Wowonderopolisnderopolis can be visited online, or you can download its free application and enjoy it on your mobile devices.

Google playstore        Appstore


If you wonder the answers of the questions I asked in the first paragraph, you can get them by following the links below.

Why do people walk in their sleep?

Why are there so many languages?

Why Are There Revolving Doors?

Why Don’t We Remember Being Babies?


Podcasts for English Language Learners


Smartphones? They are great! Tablets? They are great, too! But, for what?

It is said that we can reach information with these tools faster. But, which information?
Do you just use them to find out the name of the film or the song which you can’t recall? Or to learn what your friends have eaten for dinner? Or to improve yourself in different areas?

Don’t worry, I am not going to grumble about how technology changed our communication or how asocial we are now. These are not the issues of this post. On the contrary, I’m going to point a way for learners, a simple way to improve their English with a simple tool: Podcasts!

There are  1.08 Billion mobile phone users in the world, and in Turkey, the country where I live and teach English, 12.4 million people use smartphones.
However, when I suggest my students use podcasts to improve their listening and vocabulary skills, they give me a look as if I was talking about NASA’s  new project on Mars.
Those tools which make you faster in communication can also make you better in communication in English. Unfortunately, most of us don’t know that our wonderful tools have a feature like that.

I have shared a post in which I suggested some podcasts, and there are some new podcasts for English Language Learners.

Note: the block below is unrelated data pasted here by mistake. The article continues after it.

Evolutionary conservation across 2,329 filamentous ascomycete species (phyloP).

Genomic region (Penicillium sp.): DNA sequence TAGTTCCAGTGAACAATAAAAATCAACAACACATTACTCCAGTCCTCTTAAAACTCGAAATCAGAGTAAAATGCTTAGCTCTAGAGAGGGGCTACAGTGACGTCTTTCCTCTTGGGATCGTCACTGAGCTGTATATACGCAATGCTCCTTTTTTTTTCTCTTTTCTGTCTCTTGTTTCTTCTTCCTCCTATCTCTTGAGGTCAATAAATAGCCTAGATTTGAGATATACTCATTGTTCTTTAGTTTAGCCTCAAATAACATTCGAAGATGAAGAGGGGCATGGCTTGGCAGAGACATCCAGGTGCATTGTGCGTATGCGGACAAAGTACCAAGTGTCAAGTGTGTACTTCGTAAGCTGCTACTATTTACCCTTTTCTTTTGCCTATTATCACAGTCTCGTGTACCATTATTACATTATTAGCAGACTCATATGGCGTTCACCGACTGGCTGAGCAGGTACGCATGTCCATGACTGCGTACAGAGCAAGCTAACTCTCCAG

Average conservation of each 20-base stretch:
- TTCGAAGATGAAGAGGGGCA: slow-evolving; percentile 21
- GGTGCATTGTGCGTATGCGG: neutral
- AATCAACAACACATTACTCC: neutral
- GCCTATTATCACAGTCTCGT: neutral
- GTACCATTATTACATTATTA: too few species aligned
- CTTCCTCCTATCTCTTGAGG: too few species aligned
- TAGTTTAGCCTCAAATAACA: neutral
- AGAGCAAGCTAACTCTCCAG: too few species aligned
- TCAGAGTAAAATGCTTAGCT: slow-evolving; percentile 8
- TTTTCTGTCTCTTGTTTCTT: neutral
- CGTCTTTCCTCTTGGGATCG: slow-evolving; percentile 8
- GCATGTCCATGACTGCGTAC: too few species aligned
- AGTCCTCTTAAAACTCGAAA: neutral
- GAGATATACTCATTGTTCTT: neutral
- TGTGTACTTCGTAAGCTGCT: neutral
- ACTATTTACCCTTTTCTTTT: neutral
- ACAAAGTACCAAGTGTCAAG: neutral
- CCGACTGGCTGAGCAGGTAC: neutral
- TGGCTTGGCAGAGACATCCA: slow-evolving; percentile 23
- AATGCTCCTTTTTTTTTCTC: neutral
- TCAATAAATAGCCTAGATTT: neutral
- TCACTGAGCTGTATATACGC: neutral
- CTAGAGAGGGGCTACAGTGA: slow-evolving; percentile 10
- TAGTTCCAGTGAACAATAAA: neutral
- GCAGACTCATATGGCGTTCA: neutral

Let’s stop using whatsapp and instagram for a while and listen to some podcasts.

better-at-english-300pxThis site is devoted to helping non-native speakers improve their English, one step at a time. In addition to Real English Conversations podcast, you’ll find short lessons, listening activities, language learning tips, and other info that can help make learning English an enjoyable part of your day. (by Lori Linstruth – Founder of Better at English and your host in the podcasts.)



Make the English you speak sound more natural with The English We Speak from Every week, they look at a different everyday English phrase or piece of slang in this fun three-minute program.


cover170x170Dramas for English is a great podcast for language learners. Every Friday you can improve your English by listening to a drama specially created for English language learners. Listen to retellings of classic stories and adapted dramas on specific topics. Each episode will be between six and 10 minutes long. Most dramas will be told over a several episodes.